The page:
Professor of Chemistry Oriana Fisher sits in her lab on Nov. 20 in the Mudd Building. Fisher recently won a The Maximizing Investigators' Research Award from the National Institutes of Health, which will support her research for five years. (Erin Smith-Dills/B&W Staff)

Chemistry professor wins $1.9 million grant


Chemistry professor Oriana Fisher said humanity has used copper as an antimicrobial agent — something that kills or stops the growth of microorganisms — since ancient times. However, little is currently known about the process of copper entering bacteria and what it does once it gets there.

This unknown is exactly what Fisher hopes to uncover with the $1.9 million in funding she received in September from the Maximizing Investigators’ Research Award, given by the National Institutes of General Medical Sciences.

According to the institute’s website, the goal of the grant is to increase the efficiency of the National Institute of General Medical Sciences by “providing investigators with greater stability and flexibility, thereby enhancing scientific productivity and the chances for important breakthroughs.”

After applying and waiting for 10 months, Fisher said she has two main goals in her research funded by this grant. The first is learning about how bacteria take copper ions into the cell and the second is understanding how different enzymes are specific for different binding partners, leading to different cellular outcomes.

Fisher said researching bacteria and its processes can help scientists learn about how the biology of the model organism works, leading to a better understanding of organisms that are capable of carrying disease.

She said a current challenge with antibiotics is they kill every bacterium instead of specifically targeting those that are harmful. Long term, she hopes her research will help develop new ways of combating bacterial infections.

“If we can understand more about what the proteins that are involved in these pathways and processes look like, that will give us more clues about how they work,” Fisher said. “I think that if we understand more about some of the specific biochemistry and individual bacteria, that could give us some tools to develop new types of drugs that would be much more directed at a particular pathogen.”

Before coming to Lehigh, Fisher worked in a lab at Northwestern University studying copper usage and bacteria. She said this is what sparked her interest in bacteria.

Fisher said there are tens of thousands of different bacterial species.

She said unlike most of human biology that has been studied thoroughly, there is still a lot not understood about bacteria.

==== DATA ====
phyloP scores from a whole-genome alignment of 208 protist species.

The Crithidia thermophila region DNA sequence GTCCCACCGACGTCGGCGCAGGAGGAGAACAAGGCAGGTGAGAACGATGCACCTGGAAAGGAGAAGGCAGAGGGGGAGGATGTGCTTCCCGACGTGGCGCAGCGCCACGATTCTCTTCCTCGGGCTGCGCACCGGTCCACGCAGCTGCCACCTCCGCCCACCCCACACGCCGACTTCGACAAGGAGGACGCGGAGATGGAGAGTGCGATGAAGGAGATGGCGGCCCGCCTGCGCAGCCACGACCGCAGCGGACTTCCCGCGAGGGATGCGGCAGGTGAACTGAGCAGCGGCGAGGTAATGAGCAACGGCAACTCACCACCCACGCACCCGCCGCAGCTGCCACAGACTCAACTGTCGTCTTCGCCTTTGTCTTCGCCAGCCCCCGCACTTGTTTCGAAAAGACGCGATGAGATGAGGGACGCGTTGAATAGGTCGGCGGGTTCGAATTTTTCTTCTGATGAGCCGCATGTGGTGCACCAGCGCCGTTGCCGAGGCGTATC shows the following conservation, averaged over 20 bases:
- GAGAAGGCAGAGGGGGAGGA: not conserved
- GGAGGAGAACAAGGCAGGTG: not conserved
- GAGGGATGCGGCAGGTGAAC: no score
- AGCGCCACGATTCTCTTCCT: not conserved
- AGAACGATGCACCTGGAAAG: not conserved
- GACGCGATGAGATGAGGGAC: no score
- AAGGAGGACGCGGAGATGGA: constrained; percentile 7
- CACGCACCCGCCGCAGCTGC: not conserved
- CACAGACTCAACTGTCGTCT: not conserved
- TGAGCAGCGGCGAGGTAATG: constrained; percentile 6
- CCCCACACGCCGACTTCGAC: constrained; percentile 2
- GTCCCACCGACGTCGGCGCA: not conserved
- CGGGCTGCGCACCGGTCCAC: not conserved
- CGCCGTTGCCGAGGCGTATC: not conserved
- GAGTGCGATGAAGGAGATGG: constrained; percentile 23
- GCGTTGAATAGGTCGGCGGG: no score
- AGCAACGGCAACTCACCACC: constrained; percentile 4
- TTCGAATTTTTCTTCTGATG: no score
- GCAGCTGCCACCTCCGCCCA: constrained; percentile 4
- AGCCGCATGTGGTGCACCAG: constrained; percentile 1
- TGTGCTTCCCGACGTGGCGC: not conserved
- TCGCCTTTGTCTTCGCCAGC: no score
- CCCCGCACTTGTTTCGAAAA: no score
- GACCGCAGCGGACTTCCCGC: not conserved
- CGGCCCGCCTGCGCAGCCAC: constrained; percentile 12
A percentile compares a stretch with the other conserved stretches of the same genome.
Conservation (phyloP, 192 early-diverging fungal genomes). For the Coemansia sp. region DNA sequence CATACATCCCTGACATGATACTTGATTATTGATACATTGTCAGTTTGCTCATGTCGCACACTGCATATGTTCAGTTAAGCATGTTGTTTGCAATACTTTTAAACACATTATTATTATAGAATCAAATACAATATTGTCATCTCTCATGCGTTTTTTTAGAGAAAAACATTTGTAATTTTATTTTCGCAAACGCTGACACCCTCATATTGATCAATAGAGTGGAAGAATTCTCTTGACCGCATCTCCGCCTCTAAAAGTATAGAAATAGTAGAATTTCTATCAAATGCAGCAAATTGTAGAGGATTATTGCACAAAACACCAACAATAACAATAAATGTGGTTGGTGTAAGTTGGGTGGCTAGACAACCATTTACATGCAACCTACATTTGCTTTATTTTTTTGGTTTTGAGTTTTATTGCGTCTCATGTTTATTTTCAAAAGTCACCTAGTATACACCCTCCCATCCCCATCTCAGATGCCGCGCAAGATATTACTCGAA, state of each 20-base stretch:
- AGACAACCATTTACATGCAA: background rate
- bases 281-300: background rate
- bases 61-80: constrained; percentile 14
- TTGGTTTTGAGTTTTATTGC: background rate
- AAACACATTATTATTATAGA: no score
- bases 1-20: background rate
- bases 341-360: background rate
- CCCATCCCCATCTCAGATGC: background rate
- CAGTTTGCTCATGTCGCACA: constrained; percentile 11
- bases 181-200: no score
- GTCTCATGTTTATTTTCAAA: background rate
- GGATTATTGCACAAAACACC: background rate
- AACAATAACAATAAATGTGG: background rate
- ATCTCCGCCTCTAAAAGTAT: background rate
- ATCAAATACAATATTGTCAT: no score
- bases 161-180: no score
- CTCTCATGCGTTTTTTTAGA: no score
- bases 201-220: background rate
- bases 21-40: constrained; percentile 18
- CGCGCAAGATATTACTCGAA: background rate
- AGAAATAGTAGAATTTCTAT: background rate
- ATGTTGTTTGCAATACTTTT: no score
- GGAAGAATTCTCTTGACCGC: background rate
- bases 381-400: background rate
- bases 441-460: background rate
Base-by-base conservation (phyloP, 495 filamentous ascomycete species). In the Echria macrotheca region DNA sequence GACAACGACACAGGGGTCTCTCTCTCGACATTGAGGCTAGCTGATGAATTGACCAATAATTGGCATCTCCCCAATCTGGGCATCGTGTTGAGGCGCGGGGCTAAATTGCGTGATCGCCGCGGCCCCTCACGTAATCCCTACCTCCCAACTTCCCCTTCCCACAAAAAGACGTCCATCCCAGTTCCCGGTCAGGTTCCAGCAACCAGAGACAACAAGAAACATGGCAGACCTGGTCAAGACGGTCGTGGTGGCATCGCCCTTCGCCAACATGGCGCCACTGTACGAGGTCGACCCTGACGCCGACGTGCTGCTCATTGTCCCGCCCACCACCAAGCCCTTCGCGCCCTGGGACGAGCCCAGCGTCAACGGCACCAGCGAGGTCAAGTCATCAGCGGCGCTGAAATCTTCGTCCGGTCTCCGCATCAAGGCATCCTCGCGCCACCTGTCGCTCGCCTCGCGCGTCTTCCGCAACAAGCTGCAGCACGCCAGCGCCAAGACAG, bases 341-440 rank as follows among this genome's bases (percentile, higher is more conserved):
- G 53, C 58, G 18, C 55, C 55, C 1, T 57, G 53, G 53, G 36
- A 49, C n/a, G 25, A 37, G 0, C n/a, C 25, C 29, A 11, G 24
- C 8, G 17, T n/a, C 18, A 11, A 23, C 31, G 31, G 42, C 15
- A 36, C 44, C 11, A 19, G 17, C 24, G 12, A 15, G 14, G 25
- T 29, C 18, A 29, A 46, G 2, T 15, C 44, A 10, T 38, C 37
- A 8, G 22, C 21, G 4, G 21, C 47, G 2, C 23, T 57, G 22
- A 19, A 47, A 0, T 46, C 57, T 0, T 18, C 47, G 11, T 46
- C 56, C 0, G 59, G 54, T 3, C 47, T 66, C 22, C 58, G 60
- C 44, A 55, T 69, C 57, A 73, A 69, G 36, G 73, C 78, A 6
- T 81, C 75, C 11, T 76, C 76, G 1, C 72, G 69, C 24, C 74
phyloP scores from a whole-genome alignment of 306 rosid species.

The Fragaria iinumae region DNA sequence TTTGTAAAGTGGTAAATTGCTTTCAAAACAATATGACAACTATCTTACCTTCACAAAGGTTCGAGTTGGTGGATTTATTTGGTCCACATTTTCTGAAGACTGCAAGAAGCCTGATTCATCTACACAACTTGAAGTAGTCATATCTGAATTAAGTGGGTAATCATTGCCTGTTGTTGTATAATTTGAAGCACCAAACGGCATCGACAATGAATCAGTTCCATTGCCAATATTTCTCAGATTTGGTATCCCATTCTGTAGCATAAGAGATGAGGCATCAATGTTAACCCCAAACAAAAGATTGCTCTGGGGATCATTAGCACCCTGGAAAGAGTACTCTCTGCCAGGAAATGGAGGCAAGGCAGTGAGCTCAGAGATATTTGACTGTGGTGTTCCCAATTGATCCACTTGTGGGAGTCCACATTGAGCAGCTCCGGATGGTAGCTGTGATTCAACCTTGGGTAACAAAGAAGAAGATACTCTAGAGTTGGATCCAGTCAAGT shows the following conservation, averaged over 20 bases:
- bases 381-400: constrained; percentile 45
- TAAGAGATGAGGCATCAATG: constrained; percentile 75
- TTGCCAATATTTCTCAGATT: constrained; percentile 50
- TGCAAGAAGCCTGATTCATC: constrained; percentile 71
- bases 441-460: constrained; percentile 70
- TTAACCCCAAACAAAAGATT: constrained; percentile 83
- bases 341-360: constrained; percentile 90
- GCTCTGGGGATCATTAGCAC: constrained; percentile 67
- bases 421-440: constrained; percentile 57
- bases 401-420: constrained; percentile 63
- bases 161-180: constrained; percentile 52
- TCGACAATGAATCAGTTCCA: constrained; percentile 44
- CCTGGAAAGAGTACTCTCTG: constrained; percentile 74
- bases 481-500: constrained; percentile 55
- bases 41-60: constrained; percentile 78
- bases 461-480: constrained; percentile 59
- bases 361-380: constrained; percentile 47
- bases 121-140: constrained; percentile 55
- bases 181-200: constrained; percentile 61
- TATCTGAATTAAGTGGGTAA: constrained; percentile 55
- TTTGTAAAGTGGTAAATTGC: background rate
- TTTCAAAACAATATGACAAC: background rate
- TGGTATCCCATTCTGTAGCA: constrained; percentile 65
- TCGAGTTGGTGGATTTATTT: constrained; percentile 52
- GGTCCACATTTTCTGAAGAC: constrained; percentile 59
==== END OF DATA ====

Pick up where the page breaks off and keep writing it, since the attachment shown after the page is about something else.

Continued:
This grant, Fisher said, will help pay for the salaries of individuals in her lab and support their work.

Fisher said her research team is composed of undergraduate students, graduate students, postdoctorate researchers and faculty collaborators from Lehigh, and other institutions.

Yuri Silva, a postdoctoral researcher in Fisher’s lab, said he started research in biochemistry while working toward his Ph.D. and was always interested in how bacteria worked. This led him to study protein structure and function.

He said he and Fisher’s interests aligned after he finished his doctorate and heard she was looking for a postdoctoral researcher.

“Working with (Fisher) is amazing,” Silva said. “She is always eager to help us in the lab, teach us new things, and give advice in science, and she’s always open for discussions.”

Silva said the grant will also help their research team acquire equipment, quicken research processes and allow travel to other facilities with techniques and specialized personnel to help with techniques they are not experts in.

Anand Jagota, the vice provost of research at Lehigh, said the most amount of funding for research comes from federal government agencies, the state and some foundations.

He said to get funding for research — especially in the science, technology and engineering fields — faculty members, by themselves or with a group, write proposals and apply for funding.

In the case of applying for funding from agencies, Jagota said there is a competitive funding approval process where the proposals get evaluated by experts, and the funding agency decides how it can support the research.

He said it’s not unheard of to receive an award of this amount, but it’s not common either.

“It’s a great honor,” Jagota said. “As a young assistant professor, it’s a great opportunity for her to win such a prestigious award.”

Fisher said receiving this award felt like a huge accomplishment.

“It’s really exciting to finally have the resources and to be able to pursue a lot of these studies,” Fisher said. “It’s very validating to feel the ideas that I, and that the students in my lab, have helped us develop our things that the scientific community is very excited about.”



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